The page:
When we got back home, again on a lark, I looked online and found a house with an extra cottage in the garden in great shape for sale in Schlieffenberg for only 45,000 euros. The house was right next to the Zen center. Coming from California, I can tell you having the wanna-be enlightened for neighbors can be annoying in its own right, but it is still vastly superior to a compound of skin heads. “Oh my god, we have to buy this place!” I told my husband. “You can tell the village folk, “Glorious news! The Lord of the manor hath returned.”
But we didn’t buy the house. For one thing, Schlieffenberg is nearly three hours from Berlin, which is just too far away for a weekend home. But the main reason is, although 45,000 euros for a house is a steal, it’s still not something we can really afford.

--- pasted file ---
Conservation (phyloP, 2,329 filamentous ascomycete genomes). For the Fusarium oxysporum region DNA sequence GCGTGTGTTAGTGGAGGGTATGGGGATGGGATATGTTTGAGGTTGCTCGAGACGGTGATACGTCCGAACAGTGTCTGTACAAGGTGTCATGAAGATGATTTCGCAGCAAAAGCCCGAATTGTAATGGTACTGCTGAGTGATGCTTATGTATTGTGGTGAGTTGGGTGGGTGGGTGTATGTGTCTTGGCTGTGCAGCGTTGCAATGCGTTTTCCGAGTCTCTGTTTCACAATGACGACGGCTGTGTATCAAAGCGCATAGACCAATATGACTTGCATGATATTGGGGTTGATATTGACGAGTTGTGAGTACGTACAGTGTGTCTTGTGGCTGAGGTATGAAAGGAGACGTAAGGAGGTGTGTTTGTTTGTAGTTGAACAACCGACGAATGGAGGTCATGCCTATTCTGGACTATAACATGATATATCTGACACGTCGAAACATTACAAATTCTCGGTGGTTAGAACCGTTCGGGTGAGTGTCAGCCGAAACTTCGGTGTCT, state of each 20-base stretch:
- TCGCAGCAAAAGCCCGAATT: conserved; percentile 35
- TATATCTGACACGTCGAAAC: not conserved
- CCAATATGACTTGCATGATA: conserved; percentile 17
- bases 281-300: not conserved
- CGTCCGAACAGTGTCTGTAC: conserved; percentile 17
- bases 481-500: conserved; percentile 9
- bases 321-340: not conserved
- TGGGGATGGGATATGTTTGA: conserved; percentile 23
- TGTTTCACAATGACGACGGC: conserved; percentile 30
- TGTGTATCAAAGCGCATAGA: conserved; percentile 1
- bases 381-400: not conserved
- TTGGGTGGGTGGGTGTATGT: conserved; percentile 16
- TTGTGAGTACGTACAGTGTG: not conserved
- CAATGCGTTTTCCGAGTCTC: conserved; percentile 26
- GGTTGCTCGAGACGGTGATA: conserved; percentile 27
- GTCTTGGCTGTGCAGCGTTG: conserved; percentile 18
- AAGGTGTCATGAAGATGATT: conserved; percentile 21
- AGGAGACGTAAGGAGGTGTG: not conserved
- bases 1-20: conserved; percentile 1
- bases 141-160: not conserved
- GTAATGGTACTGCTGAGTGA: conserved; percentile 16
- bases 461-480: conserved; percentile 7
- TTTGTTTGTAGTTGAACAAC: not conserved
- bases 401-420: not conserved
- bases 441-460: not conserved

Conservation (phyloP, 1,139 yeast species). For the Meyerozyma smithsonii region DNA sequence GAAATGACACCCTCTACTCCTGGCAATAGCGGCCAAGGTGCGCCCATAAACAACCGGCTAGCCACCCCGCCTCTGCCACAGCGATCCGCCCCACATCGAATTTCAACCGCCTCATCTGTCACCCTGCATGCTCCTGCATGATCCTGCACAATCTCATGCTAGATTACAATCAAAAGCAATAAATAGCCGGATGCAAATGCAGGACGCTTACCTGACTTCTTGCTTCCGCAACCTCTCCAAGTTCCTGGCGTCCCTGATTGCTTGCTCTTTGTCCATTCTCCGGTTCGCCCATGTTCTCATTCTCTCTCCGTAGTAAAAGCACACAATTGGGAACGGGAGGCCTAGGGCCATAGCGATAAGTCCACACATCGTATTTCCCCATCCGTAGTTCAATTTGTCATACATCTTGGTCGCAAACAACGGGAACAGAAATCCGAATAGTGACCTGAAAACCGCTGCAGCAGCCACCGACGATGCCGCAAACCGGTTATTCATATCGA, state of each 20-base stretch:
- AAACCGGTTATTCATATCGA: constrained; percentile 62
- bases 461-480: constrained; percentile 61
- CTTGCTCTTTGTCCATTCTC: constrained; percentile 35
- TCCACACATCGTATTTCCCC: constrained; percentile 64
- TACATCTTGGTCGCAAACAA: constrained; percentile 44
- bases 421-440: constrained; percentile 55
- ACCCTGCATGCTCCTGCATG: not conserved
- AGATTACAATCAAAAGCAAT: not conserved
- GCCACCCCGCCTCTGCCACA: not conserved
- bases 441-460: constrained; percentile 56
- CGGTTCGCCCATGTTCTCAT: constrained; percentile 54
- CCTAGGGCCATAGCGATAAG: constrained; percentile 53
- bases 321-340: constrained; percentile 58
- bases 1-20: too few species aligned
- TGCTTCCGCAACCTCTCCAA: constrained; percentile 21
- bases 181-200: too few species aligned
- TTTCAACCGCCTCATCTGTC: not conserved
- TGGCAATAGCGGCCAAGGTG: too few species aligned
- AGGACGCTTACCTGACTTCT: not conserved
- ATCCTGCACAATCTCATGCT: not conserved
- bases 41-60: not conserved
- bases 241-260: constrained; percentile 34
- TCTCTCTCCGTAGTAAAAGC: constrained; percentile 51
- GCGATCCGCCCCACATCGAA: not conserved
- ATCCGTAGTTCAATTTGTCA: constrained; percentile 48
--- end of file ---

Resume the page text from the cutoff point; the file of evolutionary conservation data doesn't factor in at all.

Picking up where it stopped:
My husband is a criminal defence lawyer, which means he could probably call in a few favors from the Hell’s Angels, which has value in its own right. Still, for the most part, his branch of law is not the kind that gets you TV lawyer stereotype rich. He may have been raised upper middle-class, but his life choices (which he’s happy with, by the way) have meant that the “upper” has been replaced with “getting by ok”.
As for me, I’m a copywriter/content writer at the height of the slave wage gig economy. I’ve had two short stories accepted to non-paying online magazines and I sometimes publish personal stories on this blog which I’m pretty sure no one actually reads. That should tell you everything you need to know about the state of my finances.
But our family still has the name, and my daughters are beginning to understand what this means.